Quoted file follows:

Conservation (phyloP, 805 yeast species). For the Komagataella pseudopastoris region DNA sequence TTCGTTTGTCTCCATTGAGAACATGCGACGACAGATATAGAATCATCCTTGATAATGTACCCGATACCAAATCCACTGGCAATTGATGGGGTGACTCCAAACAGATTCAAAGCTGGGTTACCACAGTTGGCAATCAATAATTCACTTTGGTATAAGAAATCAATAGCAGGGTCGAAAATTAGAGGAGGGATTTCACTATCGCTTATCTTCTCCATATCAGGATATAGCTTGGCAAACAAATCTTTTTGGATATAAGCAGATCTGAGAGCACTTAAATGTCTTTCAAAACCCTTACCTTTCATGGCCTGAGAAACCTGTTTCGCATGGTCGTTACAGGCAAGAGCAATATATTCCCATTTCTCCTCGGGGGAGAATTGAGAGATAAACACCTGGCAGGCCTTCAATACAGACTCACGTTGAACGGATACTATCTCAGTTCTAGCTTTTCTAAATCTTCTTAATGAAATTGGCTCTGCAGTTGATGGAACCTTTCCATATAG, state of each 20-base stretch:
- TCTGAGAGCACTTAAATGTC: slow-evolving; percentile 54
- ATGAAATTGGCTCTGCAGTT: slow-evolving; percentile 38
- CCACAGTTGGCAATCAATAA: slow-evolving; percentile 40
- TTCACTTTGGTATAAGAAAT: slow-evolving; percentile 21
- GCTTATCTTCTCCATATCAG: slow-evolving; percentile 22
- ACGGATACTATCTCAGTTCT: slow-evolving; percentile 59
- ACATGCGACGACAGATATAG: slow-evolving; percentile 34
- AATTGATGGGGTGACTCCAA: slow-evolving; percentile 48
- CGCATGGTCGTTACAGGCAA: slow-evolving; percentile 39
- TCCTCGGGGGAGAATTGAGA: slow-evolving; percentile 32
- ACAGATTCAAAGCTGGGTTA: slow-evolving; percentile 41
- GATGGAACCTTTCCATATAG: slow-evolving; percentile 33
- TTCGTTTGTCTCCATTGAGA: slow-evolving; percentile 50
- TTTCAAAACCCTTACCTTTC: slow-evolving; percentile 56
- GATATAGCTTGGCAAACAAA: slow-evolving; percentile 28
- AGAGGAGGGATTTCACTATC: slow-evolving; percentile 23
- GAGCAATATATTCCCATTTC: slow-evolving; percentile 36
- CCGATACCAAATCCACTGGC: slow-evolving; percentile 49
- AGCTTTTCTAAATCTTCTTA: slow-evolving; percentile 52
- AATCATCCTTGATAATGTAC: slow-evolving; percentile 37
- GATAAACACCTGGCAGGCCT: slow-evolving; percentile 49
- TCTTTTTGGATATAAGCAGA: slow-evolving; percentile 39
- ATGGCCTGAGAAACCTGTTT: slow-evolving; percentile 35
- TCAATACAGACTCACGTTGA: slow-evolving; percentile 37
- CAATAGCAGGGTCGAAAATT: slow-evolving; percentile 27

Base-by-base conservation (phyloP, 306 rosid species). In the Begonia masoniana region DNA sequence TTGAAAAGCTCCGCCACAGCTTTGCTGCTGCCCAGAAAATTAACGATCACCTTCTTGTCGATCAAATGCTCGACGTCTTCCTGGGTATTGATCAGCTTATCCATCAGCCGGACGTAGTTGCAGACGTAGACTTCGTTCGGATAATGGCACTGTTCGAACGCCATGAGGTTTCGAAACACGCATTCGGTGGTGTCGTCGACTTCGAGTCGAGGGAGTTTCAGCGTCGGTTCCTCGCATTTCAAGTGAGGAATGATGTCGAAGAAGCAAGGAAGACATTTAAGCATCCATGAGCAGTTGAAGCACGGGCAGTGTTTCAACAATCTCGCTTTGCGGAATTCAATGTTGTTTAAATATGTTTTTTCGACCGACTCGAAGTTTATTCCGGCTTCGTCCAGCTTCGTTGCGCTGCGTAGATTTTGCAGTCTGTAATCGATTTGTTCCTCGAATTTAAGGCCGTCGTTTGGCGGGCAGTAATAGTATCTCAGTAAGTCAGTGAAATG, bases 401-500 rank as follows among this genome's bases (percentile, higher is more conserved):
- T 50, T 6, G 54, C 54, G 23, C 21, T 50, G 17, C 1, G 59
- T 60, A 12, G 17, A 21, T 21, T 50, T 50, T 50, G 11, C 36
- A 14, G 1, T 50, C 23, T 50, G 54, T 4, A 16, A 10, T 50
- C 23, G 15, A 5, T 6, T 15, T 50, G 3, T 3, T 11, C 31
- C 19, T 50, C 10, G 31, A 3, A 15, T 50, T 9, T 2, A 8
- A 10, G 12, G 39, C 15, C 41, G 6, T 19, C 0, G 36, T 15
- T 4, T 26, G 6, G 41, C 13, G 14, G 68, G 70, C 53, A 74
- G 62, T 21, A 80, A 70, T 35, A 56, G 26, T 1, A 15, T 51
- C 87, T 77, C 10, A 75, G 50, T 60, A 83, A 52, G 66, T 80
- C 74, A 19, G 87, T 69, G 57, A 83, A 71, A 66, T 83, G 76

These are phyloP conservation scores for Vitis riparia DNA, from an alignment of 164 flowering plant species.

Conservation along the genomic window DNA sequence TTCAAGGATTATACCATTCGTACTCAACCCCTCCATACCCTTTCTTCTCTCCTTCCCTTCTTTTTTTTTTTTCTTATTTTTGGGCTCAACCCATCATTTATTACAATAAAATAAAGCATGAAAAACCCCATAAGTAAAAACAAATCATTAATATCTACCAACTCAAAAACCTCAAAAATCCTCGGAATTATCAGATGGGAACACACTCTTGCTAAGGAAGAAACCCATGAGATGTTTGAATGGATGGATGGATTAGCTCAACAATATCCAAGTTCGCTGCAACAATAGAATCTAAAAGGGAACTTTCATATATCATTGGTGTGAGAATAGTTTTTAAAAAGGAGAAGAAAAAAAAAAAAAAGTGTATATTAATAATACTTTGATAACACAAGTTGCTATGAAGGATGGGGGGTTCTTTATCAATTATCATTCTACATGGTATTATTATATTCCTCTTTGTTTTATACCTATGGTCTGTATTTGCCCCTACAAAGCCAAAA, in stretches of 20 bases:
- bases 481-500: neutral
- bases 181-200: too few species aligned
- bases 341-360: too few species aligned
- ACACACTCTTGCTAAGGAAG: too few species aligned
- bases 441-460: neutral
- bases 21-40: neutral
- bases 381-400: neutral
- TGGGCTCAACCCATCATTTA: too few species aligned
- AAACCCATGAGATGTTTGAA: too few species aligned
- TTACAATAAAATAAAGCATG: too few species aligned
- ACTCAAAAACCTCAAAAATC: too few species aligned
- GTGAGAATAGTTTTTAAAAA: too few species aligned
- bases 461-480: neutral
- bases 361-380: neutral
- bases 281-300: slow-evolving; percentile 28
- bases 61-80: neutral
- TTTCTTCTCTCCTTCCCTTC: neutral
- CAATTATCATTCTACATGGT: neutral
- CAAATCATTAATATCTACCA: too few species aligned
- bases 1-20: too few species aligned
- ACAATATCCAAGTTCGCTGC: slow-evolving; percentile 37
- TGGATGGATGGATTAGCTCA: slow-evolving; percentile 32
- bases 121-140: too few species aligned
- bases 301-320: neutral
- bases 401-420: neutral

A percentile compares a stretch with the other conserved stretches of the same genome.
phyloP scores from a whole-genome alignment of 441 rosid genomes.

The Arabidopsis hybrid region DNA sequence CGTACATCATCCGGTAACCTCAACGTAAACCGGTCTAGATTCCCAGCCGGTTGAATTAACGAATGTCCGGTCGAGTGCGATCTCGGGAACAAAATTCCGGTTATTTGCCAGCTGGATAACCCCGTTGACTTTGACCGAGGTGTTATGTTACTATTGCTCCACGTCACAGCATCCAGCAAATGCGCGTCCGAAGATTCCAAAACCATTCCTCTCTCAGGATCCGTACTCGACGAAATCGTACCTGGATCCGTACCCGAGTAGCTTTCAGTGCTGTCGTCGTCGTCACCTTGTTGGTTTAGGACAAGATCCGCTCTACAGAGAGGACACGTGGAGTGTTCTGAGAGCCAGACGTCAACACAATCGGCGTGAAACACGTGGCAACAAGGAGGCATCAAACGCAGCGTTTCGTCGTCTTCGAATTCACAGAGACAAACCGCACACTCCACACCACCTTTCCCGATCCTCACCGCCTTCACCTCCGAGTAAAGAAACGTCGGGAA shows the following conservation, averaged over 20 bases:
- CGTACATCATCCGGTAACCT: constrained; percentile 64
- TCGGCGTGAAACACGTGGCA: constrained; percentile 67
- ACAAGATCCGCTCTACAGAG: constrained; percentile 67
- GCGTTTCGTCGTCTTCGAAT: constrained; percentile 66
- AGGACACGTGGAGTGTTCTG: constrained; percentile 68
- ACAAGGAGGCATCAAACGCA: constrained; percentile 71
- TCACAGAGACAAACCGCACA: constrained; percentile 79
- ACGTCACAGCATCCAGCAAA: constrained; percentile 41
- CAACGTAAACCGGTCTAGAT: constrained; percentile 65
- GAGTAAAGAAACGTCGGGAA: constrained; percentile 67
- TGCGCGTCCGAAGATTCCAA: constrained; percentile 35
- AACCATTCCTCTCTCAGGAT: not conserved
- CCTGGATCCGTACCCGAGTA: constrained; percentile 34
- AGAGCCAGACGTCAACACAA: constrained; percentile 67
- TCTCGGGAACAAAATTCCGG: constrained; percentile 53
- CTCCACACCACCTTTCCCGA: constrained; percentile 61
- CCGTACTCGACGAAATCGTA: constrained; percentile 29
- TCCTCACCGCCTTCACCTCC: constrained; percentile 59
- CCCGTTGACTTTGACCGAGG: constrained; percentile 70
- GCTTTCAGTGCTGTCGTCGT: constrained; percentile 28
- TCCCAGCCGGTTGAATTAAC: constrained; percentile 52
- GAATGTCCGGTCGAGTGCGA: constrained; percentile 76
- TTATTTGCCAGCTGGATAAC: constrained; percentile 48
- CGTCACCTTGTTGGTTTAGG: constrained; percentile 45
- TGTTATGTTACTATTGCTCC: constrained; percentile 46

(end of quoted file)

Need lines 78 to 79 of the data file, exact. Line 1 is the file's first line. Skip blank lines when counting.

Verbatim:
- TGCGCGTCCGAAGATTCCAA: constrained; percentile 35
- AACCATTCCTCTCTCAGGAT: not conserved